As regular readers will know, I run a co-located server with a few friends. I’m also responsible for things like the WiFi network at church. Inevitably, these things run just fine for weeks, months or even years at a time – and then fail. The first I hear of it is usually from a would-be user, sometimes days later.
The world of open-source has a solution to this, and it’s called Nagios (actually, I think the cool kids have jumped ship to the more recent Icinga, but I haven’t played with that). It’s a monitoring system – the idea is that you install it somewhere, tell it what computers / devices / websites to monitor, then it can e-mail you or do something else to alert you when things fail or go offline.
The really nice thing about it is that it’s all pluggable – you can write your own checks as scripts, and also provide your own notification commands, for example to send you a text.
The only problem is, where to put it? Hosting it on the co-lo box I’m trying to monitor is a bit self-defeating. Fortunately this is a rather good use for that Raspberry Pi I had lying around – I found a convenient internet link to plug it into, removed all the GUI packages, and it’s running Nagios just fine. So far, without really even trying, I’ve got it monitoring 76 services across 29 hosts. Some of the checks are a bit random – e.g. a once-per-day check on whether any of my domain names have expired – but now it’s possible to buy ten-year renewals it’s nice to have an eye on this sort of thing, as who knows if one’s registrar will still have the right contact details to send reminders in a decade?*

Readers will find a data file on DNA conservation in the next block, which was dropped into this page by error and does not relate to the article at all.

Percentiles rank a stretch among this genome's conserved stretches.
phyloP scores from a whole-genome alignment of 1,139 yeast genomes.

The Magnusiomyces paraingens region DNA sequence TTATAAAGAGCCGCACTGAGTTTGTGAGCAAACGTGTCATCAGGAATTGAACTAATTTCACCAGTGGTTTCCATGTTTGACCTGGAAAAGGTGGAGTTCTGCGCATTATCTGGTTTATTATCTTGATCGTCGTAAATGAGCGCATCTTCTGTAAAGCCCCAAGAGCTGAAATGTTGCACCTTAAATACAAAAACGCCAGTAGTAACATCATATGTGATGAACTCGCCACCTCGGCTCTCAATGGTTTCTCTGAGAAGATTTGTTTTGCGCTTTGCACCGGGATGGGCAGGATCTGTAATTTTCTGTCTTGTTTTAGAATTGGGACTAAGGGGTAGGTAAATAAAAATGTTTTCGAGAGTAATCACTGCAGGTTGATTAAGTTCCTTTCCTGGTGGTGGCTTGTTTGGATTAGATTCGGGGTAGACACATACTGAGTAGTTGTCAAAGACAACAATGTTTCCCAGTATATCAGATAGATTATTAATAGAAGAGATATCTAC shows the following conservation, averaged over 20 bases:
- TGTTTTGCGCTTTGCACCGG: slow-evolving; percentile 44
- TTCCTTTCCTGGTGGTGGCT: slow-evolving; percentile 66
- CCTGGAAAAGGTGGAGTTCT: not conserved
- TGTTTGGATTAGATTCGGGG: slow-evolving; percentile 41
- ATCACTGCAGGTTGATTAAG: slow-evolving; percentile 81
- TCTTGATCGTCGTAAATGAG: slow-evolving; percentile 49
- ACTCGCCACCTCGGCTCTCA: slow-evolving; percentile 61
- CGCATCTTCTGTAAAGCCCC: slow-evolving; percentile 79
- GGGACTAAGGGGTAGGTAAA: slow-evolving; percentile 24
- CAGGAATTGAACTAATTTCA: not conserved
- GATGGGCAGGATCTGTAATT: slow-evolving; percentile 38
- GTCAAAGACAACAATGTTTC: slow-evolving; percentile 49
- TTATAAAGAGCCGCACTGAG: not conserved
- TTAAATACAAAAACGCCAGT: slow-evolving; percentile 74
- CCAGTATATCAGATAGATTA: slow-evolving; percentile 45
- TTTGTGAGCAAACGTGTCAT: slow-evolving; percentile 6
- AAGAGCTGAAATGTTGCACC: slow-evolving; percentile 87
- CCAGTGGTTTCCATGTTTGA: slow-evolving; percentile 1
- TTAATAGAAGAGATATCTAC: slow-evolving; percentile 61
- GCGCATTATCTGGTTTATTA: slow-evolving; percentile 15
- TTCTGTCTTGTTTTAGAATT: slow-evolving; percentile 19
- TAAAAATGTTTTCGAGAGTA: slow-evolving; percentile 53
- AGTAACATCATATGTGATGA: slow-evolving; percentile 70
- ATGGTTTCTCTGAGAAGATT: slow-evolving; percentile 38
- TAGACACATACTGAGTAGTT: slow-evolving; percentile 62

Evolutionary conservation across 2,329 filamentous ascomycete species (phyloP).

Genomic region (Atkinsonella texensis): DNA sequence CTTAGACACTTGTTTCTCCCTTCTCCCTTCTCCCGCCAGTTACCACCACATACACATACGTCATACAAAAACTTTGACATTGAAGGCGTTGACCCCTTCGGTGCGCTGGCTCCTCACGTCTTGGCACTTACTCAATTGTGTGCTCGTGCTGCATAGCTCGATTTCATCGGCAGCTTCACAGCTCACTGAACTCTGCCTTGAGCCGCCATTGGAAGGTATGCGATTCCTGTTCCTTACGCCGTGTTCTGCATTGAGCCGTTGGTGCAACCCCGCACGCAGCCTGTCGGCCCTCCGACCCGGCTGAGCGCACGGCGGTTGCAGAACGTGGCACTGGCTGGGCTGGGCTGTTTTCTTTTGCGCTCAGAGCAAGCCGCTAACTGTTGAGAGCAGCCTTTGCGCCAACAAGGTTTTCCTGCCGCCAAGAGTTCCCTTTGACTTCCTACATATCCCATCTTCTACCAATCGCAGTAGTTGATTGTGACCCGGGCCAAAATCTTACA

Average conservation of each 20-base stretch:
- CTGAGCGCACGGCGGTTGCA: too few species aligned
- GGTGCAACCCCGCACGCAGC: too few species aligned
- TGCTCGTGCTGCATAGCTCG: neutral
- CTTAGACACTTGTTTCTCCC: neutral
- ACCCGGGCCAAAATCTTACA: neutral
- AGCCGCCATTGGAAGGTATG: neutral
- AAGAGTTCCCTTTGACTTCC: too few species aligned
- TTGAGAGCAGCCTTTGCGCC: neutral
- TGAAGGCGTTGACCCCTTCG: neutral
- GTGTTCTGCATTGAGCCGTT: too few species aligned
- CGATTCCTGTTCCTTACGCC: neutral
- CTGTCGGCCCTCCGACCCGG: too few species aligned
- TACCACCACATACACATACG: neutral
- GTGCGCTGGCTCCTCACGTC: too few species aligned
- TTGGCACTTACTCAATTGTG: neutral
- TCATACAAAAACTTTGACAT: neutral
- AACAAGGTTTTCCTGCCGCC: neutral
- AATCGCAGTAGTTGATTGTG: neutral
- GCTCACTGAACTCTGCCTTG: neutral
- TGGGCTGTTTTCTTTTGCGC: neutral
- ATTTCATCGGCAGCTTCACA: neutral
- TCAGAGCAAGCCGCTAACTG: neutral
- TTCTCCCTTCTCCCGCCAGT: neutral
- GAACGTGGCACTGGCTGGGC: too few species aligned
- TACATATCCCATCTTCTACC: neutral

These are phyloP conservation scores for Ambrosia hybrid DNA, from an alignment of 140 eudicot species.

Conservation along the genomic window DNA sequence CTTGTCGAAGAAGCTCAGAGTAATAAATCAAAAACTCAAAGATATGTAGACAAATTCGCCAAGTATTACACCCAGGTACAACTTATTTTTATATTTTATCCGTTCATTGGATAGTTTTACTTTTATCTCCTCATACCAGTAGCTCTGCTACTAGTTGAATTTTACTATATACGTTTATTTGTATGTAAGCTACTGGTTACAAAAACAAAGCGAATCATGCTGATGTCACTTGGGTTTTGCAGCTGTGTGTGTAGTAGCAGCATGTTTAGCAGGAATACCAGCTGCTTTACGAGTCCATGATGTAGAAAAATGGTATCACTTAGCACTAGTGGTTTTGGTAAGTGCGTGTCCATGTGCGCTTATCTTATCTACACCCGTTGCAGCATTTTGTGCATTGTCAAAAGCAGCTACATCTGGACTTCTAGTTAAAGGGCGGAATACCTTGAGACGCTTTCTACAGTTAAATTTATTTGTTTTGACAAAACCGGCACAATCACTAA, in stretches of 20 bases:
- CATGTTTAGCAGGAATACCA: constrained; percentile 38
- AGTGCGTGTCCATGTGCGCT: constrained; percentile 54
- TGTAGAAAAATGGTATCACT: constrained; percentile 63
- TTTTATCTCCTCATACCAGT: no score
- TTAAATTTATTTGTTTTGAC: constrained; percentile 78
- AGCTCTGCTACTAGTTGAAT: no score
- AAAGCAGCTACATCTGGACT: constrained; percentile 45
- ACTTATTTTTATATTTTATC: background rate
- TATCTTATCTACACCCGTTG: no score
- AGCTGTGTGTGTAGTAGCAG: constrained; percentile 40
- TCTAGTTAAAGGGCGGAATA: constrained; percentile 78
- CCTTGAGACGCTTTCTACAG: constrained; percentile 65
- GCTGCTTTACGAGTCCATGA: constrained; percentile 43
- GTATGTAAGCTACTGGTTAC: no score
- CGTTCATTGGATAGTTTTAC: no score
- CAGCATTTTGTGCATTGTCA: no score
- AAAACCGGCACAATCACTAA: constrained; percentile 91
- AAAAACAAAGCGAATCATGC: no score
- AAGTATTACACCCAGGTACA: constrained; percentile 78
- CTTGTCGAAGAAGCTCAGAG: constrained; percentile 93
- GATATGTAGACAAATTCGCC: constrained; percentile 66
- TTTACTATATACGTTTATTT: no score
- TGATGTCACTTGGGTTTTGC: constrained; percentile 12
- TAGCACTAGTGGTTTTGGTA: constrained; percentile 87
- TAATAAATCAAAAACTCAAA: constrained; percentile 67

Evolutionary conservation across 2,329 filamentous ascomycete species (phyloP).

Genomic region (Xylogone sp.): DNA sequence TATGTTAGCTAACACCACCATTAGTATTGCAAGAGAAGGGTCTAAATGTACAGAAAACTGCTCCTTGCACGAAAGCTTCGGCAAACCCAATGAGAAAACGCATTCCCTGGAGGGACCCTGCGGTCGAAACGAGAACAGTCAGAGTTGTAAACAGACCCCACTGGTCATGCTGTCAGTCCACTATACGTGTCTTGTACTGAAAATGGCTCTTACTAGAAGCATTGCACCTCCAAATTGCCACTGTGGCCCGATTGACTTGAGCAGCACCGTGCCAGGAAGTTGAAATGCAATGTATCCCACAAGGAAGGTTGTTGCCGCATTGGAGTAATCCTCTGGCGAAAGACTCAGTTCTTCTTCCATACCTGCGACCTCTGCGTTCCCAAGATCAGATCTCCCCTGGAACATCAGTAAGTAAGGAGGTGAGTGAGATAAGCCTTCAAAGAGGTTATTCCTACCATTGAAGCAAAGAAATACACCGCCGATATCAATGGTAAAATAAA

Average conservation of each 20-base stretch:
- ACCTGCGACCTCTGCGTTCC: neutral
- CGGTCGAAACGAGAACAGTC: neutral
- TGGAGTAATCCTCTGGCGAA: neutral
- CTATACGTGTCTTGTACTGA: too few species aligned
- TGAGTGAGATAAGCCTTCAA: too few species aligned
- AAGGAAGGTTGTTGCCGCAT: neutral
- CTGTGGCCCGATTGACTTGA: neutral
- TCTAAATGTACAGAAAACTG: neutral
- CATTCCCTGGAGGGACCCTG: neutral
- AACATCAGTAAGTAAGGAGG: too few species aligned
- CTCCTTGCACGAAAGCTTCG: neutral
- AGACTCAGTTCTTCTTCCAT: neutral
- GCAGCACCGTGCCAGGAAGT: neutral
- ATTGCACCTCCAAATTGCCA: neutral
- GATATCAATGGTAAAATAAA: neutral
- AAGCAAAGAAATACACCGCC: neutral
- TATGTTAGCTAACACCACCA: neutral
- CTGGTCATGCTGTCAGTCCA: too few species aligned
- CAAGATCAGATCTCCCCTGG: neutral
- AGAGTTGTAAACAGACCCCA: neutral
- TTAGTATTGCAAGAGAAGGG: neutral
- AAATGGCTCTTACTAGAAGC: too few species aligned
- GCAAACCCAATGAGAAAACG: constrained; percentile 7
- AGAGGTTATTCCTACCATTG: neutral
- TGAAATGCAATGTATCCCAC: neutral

So far it’s working a treat, texting me about problems so I can fix them before users notice, although if I add many more checks I suspect I’ll have found an excuse to invest in a Raspberry Pi 2 to keep up with the load.
If you’re doing it right, you’ll configure Nagios to know which routers and computers stand between it and the rest of the internet (and hence what it’s trying to monitor). This means it won’t generate a slew of alerts if its internet connection dies, just one. It also means you get a useful map of what you’re monitoring:
* I’m pretty sure Mythic will do, because they’re great, but it never hurts to have a backup in place.